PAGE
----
The ten plagues against Egypt recall the ten utterances of God at creation: the ten appearances of ויאמר (vayomer; “and he said”) in Genesis 1 underscore the Lord’s creativity, and Exodus presents ten plagues by which God undoes that very creation to free the Hebrews from slavery. Each plague corresponds to and reverses a specific creative act, and the final plagues—darkness and the death of the firstborn—are no exception [for details on how plagues 1-8 fit into this creation schema, click here… and here… and here… and here!]. In fact, the plague of darkness undoes God’s very first act of giving light to a darkened world. Then, the final plague undoes God’s final act of creation; the deaths of the firstborn undo the emergence of the first humans on the sixth day. In sending the plagues, God is willing to cancel creation to ensure emancipation for Israel.
The ninth plague covers Egypt with a darkness that recalls the primordial darkness prior to divine intervention. According to Genesis, “In the beginning… the earth was unformed and void, and darkness (חשׁך; hoshek) was over the face of the deep” (Gen 1:2). God meets the darkness by calling the first light into the world, and then separates “the light from the darkness (חשׁך; hoshek)” (1:4). In Egypt, God allows the darkness to encroach on the light, thereby reversing the first creative act: “The Lord said to Moses, ‘Stretch out your hand toward the skies that there may be darkness (חשׁך; hoshek) upon the land of Egypt, a darkness that can be felt.’ And Moses stretched out his hand to the skies and there was thick darkness (חשׁך; hoshek) upon all the land of Egypt for three days… but all children of Israel had light in their dwellings” (Exod 10:21-22). In allowing light to remain in Israel’s midst, God once again separated the light from the darkness, just as God did at creation. This time, however, God reverses the creative process by bringing darkness into an otherwise enlightened land.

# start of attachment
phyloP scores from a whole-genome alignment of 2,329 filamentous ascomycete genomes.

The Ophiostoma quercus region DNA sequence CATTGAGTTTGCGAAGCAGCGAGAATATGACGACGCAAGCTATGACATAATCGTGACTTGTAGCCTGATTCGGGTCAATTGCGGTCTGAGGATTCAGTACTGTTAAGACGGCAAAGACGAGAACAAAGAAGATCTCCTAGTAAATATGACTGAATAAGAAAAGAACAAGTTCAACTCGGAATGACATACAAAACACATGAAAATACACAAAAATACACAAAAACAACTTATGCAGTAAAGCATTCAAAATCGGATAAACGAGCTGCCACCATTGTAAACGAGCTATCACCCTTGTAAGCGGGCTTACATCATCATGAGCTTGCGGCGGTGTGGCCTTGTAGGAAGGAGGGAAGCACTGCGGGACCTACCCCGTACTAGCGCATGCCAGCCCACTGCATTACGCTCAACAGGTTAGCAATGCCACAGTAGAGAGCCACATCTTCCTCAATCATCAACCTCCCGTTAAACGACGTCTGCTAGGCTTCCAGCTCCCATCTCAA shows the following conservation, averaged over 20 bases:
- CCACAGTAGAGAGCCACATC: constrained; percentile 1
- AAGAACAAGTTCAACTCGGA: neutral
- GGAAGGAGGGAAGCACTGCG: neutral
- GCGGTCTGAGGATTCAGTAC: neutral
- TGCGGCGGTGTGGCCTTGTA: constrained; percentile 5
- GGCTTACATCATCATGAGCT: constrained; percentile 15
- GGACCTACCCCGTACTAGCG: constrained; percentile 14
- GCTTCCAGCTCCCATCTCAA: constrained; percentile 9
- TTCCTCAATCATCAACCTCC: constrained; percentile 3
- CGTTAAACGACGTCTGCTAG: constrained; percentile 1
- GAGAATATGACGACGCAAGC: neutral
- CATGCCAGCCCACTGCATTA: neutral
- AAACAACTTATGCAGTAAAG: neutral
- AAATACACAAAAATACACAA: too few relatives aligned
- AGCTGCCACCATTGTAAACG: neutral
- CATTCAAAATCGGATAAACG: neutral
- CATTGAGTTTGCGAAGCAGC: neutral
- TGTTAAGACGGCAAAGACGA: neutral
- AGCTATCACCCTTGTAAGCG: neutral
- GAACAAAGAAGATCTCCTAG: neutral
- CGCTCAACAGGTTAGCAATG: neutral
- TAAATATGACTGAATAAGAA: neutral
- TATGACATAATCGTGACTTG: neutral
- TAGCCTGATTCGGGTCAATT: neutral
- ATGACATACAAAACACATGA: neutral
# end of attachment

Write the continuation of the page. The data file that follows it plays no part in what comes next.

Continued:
After God sends the tenth and final plague, all the firstborn Egyptians perish, so that “there was a great cry in Egypt, for there was not a house in which there was not death (מת; met)” (Exod 12:30). Along with the firstborn human beings, even the firstborn animals among Egypt’s livestock expire (12:29). This description of death inverts God’s creative work on the sixth day—the day on which God creates both livestock and humanity, and the one day that includes the phrase “the breath of life” (נפשׁ חיה; nefesh hayah; Gen 1:30). More, God breathes “the breath of life” into humanity in Genesis 2:7. Insofar as both animals and humans receive “life” on Day Six, the death at the final plague undoes the initial creation. Finally, when Pharaoh finally orders the Israelites to leave, he adds to Moses and Aaron, “Take your flocks and herds… and be gone, and bless (ברך; barakh) me also!” (Exod 12:32). This pharaonic reference to “blessing” echoes God’s decision to “bless” (ברך; barakh) both humans and animals on the sixth day (Gen 1:22, 28). In Exodus, however, Egypt’s king asks for blessing in the midst of death, whereas God bestows blessing through life. In these ways, the final plagues reverse the first days of Genesis, and underscore God’s willingness to undo creation when it leads to Israel’s salvation.